Factoring for Oilfield Transportation Companies

Summary: Oilfield transportation companies handle some of the most difficult loads in the transportation industry: heavy haul, oversized, chemicals, and specialized fluids. Additionally, companies often provide storage facilities as part of the services. The complexity of their services makes oilfield transportation companies difficult to operate.

Managing the company’s cash flow can be as challenging as the loads they haul. They suffer the effects of the boom-and-bust cycles of the oil and gas industry. It’s common for small and growing companies to experience cash flow problems at one point or another. Fortunately, companies can be very profitable when cash flow is managed correctly.

This article discusses the most common cash flow problem that affects oilfield transportation companies. It also provides a set of solutions to solve the problem once and for all. We cover:

  1. A common source of cash flow problems
  2. Are invoicing and collections working well?
  3. Consider early payment discounts
  4. Financing options
  5. Conclusion

1. A common source of cash flow problems

There are several reasons why companies have cash flow problems. However, if your company is profitable but has poor cash flow, the most likely explanation for your financial problems is slow-paying accounts receivable.

To understand this problem, let’s first look at the expense side of the business. Oilfield transportation companies often have large recurring expenses that must be paid regularly and on specific dates. These include rent, salaries, insurance, fuel, lease payments, rent, etc. Furthermore, due to the nature of the industry, these expenses are usually higher than those of conventional trucking companies.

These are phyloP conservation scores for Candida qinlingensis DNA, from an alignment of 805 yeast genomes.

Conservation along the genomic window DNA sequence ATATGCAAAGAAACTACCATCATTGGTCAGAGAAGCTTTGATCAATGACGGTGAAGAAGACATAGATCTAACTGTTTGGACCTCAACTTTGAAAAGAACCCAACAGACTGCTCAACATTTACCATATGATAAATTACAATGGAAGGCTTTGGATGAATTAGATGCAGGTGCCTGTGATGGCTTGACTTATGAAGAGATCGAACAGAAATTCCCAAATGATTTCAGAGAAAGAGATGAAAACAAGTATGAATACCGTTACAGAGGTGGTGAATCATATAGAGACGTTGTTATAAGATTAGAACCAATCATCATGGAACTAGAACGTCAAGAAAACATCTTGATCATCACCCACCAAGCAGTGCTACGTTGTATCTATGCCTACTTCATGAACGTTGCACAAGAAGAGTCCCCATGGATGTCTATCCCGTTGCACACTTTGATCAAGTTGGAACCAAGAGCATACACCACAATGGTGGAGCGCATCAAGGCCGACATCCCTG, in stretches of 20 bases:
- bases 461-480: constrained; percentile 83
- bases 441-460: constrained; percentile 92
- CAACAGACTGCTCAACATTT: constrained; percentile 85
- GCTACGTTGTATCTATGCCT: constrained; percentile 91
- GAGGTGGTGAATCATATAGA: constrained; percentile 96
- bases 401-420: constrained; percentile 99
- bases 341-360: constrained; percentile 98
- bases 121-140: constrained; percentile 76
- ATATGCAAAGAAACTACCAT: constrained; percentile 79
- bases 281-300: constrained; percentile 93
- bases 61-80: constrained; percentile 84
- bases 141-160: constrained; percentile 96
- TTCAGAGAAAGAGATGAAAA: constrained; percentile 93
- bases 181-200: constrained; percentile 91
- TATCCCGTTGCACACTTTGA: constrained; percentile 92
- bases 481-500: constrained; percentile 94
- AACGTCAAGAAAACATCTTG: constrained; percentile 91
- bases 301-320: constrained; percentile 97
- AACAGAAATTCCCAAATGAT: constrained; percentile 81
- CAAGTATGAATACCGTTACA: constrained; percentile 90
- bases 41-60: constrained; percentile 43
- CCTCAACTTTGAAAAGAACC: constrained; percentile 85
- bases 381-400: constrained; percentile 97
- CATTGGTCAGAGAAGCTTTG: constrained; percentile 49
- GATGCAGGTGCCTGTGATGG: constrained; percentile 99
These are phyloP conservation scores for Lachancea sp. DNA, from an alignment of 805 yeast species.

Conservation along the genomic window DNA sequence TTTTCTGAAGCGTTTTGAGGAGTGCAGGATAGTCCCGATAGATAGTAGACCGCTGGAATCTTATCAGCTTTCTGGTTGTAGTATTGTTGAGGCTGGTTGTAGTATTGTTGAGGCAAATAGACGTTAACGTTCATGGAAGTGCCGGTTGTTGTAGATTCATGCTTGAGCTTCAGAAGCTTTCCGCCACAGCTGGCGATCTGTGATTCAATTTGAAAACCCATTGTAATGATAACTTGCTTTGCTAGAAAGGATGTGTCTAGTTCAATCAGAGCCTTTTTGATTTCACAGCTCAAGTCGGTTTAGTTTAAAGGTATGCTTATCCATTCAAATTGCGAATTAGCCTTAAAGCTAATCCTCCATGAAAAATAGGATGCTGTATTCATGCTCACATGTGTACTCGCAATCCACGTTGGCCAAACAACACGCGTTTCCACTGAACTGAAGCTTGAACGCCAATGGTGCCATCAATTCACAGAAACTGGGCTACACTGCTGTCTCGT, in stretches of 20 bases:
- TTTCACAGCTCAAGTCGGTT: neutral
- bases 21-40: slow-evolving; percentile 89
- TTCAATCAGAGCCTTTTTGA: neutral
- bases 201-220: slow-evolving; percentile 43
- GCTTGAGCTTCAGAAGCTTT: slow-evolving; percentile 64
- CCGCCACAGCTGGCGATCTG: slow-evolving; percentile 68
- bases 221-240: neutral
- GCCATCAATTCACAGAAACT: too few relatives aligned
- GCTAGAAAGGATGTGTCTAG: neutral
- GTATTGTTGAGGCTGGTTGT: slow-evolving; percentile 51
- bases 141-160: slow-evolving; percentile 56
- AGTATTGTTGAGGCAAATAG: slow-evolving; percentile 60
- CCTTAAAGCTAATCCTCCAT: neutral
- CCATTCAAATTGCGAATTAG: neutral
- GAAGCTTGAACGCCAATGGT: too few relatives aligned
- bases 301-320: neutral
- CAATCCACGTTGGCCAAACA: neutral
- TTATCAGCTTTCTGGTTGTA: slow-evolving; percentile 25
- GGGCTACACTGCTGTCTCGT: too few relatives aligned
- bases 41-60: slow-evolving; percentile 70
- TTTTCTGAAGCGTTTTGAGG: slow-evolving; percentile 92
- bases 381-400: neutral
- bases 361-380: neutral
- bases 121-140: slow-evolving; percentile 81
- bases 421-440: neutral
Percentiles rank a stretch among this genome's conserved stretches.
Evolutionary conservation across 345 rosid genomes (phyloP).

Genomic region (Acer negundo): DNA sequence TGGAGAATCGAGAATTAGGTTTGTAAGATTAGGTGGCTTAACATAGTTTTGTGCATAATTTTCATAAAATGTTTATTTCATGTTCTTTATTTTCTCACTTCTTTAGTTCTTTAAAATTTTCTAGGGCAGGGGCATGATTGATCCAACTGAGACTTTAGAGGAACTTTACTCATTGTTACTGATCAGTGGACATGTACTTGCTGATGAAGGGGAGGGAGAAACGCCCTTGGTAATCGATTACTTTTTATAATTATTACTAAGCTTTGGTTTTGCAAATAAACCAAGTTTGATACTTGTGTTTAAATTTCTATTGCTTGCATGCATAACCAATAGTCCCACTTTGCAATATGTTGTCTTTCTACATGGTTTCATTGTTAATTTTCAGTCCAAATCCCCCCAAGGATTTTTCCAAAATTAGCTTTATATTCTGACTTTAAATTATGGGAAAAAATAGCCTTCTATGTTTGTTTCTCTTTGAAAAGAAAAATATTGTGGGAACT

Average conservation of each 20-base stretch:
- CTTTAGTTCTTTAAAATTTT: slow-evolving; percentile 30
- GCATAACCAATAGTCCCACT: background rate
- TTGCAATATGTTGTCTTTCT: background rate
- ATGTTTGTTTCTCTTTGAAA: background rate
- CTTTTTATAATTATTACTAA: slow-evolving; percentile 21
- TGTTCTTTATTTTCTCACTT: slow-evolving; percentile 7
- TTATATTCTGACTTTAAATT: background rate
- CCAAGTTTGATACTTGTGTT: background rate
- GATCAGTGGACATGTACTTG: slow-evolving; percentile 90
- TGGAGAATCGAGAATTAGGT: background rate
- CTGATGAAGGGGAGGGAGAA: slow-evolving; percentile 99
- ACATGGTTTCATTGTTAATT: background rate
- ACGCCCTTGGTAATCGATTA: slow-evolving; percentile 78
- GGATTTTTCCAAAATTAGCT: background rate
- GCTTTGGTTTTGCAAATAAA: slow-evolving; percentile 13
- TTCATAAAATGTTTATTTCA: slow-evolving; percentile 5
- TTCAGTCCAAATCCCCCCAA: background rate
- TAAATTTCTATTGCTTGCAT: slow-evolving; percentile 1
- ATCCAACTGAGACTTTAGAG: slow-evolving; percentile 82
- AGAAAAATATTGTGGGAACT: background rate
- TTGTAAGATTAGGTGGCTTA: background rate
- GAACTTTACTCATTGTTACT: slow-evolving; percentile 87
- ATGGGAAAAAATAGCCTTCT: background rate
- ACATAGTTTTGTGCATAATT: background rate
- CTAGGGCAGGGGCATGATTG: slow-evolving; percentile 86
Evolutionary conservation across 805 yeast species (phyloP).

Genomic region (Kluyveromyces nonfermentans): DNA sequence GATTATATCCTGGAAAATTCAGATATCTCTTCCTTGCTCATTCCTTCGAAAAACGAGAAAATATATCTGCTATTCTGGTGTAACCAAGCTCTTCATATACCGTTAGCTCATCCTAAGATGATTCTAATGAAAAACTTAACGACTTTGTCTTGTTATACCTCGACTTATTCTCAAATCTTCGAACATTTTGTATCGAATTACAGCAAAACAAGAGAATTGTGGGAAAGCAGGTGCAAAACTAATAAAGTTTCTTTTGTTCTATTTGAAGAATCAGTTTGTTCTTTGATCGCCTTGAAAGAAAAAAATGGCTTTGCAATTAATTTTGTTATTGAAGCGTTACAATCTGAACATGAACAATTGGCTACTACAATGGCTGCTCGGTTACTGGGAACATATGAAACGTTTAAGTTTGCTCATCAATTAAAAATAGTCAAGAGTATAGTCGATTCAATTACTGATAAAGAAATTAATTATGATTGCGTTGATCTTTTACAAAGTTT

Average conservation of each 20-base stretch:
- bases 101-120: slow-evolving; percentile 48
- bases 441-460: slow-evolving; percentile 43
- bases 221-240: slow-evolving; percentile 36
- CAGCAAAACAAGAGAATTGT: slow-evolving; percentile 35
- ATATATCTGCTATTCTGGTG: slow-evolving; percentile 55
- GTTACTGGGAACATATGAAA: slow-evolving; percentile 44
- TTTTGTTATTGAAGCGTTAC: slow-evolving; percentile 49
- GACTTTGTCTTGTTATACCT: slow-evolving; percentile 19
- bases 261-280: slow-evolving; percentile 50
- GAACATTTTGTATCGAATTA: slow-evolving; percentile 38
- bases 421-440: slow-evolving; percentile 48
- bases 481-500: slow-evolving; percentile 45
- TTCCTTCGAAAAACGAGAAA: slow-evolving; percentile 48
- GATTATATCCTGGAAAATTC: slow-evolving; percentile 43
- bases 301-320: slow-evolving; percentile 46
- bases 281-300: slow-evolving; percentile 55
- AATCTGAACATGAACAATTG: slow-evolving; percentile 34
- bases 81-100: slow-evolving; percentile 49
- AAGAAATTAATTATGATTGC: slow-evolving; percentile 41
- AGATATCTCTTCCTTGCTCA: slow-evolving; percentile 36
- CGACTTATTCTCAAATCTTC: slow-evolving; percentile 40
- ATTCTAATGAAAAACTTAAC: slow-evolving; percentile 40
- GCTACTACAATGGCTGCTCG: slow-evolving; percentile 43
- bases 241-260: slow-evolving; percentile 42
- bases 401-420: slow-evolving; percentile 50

On the other hand, revenues are not always regular and usually flow slowly. Companies typically give their clients net-45 to net-60 days to pay an invoice. Your income may be higher than expenses, but the income flows more slowly. The company is profitable but cash poor. This situation puts your company in a financial bind, forcing it to use its cash reserves to pay ongoing expenses. It also leaves the company vulnerable to financial problems.

A company can encounter problems due to slow-paying invoices for the following three reasons:

  • Invoicing and collections problems
  • Offering credit to the wrong customers
  • Growing too fast

Fortunately, solving this challenge is not difficult. This article offers a methodical approach, which is the most effective way to solve this problem. The first step of this strategy is to examine your invoicing and collections.